Death was an accident, says coroner

SHE had rescued her alcoholic mother from accidental overdoses before, but it was too late when Anna Pipe arrived home and went upstairs to find her dead.

SHE had rescued her alcoholic mother from accidental overdoses before, but it was too late when Anna Pipe arrived home and went upstairs to find her dead.

Anna, of Lacey Street, told an inquest at County Hall that her mother, Marion Pipe, had suffered from alcoholism for years, with sober periods lasting for five and two years before she died in October last year.

But she added: "Last summer she began drinking quite heavily again. She suffered from depression most of her life.

"We had a very good, close relationship but there were times when she began to get down. When she started drinking the depression would come back."

She told the court that Marion, a London-born civil servant, had tried to commit suicide 'a number of times.'

On October 29, the day the 45-year-old died, Anna said there had been no sign of anything wrong.

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"We talked about stuff. I woke up in my normal grouchy mood but she talked to me when I was in the bath, asking me what time I'd be home, and said she'd have some food ready for me.

"She seemed fine, and she certainly wasn't in a depressed state. I can normally tell when something's coming."

Anna said she returned home from work and shopping with her boyfriend an hour later than planned.

After starting to get a meal ready, she ran upstairs to find her mother apparently sitting on the bed, bending over as if to pull out a drawer.

Anna said: "I then saw her head was tilted down and her nose and mouth were blocked by food. Her face had gone puffy as it sometimes does because of her medication.

"I felt for a pulse, but couldn't find one. I've had that happen before when I'm panicking, but this time I was concerned because she had been sick, and I called for an ambulance."

She said: "I didn't think she had taken an overdose because when she did that in the past there were often bottles and packets of empty pills lying around, and there wasn't anything except an empty bottle in the bin, and ten to 15 sleeping tablets still there.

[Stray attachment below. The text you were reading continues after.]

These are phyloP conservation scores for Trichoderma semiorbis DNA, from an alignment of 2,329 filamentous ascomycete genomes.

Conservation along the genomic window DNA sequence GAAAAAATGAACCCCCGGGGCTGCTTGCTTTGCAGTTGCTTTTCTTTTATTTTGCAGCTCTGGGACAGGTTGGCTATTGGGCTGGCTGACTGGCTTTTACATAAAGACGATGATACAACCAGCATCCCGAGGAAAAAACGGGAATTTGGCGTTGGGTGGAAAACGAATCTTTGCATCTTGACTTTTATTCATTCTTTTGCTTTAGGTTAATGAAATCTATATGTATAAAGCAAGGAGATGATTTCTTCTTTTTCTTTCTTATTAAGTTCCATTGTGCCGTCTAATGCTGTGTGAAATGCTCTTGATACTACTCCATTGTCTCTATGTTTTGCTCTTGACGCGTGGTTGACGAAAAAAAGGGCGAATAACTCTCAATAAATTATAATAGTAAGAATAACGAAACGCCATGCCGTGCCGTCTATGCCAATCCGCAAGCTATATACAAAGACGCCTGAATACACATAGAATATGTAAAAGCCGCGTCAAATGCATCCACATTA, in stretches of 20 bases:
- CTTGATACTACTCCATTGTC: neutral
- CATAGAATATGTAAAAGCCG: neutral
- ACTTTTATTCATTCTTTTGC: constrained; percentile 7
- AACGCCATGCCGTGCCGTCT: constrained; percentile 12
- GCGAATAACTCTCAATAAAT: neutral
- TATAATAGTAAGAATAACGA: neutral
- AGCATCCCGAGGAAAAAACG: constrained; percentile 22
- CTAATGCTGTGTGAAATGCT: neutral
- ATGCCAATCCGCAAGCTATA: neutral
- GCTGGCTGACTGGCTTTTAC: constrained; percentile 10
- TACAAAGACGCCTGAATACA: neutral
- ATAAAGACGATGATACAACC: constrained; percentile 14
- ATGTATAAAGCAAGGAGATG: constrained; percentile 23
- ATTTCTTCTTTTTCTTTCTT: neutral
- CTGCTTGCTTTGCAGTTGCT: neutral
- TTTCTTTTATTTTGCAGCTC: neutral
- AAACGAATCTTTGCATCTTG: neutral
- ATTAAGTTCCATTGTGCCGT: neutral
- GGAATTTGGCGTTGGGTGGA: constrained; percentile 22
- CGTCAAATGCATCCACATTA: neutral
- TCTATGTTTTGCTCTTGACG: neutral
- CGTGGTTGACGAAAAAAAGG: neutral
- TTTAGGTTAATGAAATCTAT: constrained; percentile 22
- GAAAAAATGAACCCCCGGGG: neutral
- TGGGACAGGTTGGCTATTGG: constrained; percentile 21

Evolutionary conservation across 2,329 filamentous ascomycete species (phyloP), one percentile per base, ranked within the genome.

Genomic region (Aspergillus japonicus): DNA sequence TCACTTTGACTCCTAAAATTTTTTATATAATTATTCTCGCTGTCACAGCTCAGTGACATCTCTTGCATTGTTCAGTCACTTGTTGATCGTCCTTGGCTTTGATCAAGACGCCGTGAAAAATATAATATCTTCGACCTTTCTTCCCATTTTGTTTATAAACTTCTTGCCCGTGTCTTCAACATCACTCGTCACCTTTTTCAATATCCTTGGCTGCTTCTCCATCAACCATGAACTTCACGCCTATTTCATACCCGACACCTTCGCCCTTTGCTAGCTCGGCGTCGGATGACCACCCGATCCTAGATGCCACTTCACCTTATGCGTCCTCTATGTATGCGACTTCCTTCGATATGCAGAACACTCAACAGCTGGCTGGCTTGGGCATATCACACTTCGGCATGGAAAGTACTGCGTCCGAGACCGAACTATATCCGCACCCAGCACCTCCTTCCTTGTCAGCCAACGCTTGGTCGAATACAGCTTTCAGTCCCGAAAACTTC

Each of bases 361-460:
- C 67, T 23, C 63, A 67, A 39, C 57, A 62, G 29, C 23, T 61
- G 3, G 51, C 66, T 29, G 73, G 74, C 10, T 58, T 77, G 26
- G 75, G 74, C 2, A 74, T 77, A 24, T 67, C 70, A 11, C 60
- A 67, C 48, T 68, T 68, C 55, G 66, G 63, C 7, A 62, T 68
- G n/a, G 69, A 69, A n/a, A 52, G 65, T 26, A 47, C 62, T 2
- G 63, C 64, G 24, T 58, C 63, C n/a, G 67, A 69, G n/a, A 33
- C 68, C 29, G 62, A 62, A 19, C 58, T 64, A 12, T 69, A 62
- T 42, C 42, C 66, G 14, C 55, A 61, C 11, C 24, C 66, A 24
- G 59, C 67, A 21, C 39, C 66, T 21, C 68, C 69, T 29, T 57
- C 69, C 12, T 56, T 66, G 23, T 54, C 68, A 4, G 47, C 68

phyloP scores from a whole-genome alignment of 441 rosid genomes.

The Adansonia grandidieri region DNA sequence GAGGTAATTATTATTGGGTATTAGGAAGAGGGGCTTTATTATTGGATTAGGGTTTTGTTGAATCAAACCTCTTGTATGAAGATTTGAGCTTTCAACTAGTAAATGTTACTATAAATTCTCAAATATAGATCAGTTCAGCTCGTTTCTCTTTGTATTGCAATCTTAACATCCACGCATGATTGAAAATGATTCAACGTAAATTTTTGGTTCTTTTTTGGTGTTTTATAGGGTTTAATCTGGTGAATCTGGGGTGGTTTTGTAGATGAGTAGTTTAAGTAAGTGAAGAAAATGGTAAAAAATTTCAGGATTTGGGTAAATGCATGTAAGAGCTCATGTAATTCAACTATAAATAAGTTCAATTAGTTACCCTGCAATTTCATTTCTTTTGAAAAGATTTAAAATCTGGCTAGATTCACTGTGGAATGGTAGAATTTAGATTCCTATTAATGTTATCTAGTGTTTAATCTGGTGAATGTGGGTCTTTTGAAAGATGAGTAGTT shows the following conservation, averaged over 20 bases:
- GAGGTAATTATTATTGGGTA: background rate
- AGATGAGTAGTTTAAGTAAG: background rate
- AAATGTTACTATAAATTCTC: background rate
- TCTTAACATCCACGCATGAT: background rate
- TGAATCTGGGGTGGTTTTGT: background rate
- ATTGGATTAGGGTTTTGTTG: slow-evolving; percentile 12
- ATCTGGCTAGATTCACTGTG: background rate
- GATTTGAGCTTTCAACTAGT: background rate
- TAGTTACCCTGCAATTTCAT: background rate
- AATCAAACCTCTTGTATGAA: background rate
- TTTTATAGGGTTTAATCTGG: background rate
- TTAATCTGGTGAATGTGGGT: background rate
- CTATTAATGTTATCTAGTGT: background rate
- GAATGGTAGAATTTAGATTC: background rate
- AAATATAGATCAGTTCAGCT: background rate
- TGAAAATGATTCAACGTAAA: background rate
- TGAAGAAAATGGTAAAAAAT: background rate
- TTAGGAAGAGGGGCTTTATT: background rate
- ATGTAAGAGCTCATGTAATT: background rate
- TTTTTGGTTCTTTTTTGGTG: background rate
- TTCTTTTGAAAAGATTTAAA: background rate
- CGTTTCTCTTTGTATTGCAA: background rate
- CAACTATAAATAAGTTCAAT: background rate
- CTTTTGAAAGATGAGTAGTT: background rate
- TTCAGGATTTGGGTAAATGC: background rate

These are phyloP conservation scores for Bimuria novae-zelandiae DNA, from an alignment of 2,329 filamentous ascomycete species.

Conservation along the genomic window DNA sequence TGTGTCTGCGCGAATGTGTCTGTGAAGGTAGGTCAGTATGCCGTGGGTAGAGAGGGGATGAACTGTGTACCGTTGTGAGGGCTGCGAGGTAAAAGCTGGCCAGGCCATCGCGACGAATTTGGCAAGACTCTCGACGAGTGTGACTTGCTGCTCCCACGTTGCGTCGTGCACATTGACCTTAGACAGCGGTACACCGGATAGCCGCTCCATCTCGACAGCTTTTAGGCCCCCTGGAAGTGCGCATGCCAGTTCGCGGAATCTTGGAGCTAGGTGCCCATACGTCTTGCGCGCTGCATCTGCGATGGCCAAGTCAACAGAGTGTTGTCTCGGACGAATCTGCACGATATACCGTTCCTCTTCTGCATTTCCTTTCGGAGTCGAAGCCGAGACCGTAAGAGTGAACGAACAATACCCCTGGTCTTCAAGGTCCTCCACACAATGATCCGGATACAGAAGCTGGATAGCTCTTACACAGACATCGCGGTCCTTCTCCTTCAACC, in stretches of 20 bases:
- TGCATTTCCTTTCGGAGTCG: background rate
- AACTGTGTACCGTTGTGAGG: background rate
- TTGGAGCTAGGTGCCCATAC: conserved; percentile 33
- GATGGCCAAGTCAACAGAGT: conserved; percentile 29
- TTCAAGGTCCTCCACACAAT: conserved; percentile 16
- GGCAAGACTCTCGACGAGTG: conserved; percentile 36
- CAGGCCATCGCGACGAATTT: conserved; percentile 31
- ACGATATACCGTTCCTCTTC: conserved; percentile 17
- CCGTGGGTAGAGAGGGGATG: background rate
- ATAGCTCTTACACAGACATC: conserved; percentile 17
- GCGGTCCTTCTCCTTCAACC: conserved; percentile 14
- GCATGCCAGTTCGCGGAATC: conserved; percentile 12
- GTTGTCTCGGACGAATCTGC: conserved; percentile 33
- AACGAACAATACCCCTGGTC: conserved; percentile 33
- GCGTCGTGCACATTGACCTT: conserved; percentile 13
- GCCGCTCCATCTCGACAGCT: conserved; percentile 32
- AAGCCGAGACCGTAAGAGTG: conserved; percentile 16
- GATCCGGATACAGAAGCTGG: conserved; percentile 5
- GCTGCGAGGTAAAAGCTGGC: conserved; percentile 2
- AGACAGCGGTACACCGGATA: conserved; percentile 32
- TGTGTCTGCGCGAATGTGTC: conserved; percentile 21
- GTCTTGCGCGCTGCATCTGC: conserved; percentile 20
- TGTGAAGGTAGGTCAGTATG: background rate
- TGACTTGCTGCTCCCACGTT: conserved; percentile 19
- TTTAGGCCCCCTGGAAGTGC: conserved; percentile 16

"The last time she did it in May there was a note, and my dad said she always wrote a note and cleared out the medicine cupboard."

Consultant pathologist, Dr Julian Orrell, carried out a postmortem and found food in the larynx, but no evidence of pills in Marion's stomach.

He found she had drunk so much alcohol she would have been two-and-a-half times over the driving limit, and she had vomited and inhaled food.

A toxicology report found she had taken an excess of painkillers and antidepressants which caused the respiratory depression which killed her.

Coroner Dr Peter Dean, said: "The possibility remains that she could have taken the pills at the time her alcohol level was raised."

Anna said her mother had a history of taking overdoses accidentally, and had been found unconscious before, after taking an overdose and being three times over the limit.

She said: "It was a combination of her working shifts, and she never wrote anything down so she wasn't aware of which tablets she had taken. She would wake up in the dark, with the curtains closed, and be quite oblivious to the time of day, and whether it was day or night. Some of the tablets she took had an accumulative effect."

Dr Dean recorded a verdict of accidental death.